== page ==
The New Strategic Selling Summary and Review

by Robert B. Miller, Stephen E. Heiman, Tad Tuleja

Has The New Strategic Selling by Robert B. Miller, Stephen E. Heiman, Tad Tuleja been sitting on your reading list? Pick up the key ideas in the book with this quick summary.

Being a salesperson has never been easy; just think of all those door-to-door sellers, traipsing through whole neighborhoods of uninterested prospects. At least today, the fact that so much business is conducted online surely makes it much easier than it used to be.

Well, perhaps not.

Today, markets are constantly changing, job positions and roles are coming and going, while companies are downsizing or merging in the book summary of an eye. As a result, making a sale is not so easy. You need the right tools, the right people and the right plan at the right time – otherwise, your efforts will be in vain.

And this is where this book summary can help. They’ll provide you with great insights into the world of selling, and show you which factors to be aware of when hoping to become a successful salesperson.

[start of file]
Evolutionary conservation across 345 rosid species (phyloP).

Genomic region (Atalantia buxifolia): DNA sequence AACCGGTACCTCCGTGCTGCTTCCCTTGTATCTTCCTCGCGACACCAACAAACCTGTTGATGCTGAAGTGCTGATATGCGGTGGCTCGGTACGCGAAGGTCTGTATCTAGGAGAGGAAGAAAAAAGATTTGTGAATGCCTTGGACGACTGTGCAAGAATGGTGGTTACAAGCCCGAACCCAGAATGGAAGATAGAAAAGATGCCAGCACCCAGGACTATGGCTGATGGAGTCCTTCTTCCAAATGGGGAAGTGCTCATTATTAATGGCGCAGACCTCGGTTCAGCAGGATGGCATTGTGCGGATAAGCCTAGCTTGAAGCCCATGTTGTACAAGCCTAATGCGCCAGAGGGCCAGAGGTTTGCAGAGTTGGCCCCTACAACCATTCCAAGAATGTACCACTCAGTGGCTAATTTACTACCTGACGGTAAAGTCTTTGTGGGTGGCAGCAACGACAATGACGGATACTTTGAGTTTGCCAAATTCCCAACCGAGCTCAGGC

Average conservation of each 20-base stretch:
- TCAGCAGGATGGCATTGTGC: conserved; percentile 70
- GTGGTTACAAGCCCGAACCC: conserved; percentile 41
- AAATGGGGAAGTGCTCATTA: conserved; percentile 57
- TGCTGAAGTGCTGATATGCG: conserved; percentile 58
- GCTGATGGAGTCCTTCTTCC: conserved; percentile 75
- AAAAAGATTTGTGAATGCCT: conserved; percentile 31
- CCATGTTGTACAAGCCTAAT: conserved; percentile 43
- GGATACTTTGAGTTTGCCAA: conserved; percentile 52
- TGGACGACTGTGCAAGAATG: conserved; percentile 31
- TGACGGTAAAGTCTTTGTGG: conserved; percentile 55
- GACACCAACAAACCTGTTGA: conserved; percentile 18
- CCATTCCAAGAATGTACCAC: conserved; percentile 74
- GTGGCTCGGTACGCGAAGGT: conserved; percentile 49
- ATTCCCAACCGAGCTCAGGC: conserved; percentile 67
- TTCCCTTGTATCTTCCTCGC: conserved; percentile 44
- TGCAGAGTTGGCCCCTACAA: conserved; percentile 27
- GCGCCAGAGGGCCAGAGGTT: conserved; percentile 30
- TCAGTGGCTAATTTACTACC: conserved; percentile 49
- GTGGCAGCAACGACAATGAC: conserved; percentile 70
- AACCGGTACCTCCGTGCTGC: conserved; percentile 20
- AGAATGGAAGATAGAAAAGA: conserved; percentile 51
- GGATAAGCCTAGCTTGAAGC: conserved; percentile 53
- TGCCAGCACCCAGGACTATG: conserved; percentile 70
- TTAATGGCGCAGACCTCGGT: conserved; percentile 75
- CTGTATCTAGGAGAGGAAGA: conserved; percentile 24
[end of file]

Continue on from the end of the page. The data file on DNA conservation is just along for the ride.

In this summary of The New Strategic Selling by Robert B. Miller, Stephen E. Heiman, Tad Tuleja, you’ll discover

  • which people you simply cannot afford to ignore;
  • why comparing a military strategist with a salesperson isn’t so far off the mark; and
  • how specific you have to be with your sales objective.

The New Strategic Selling Key Idea #1: Your selling ability depends on your strategy and tactics.

Imagine you’re managing Manchester United and you’re set to play against Real Madrid next week; you wouldn’t come into such an important match without a carefully considered game plan. Sales work the same way: you need a strategy.

A lot of companies fail to develop a strategy and make the mistake of planning as they go. The author has found that most of the sales representatives who attend his Strategic Selling workshop don’t spend much time planning, and prefer to focus on the sales process itself.

In other words, they focus on their tactics, what they do during this process, instead of their strategy, the overall plan for selling products or services.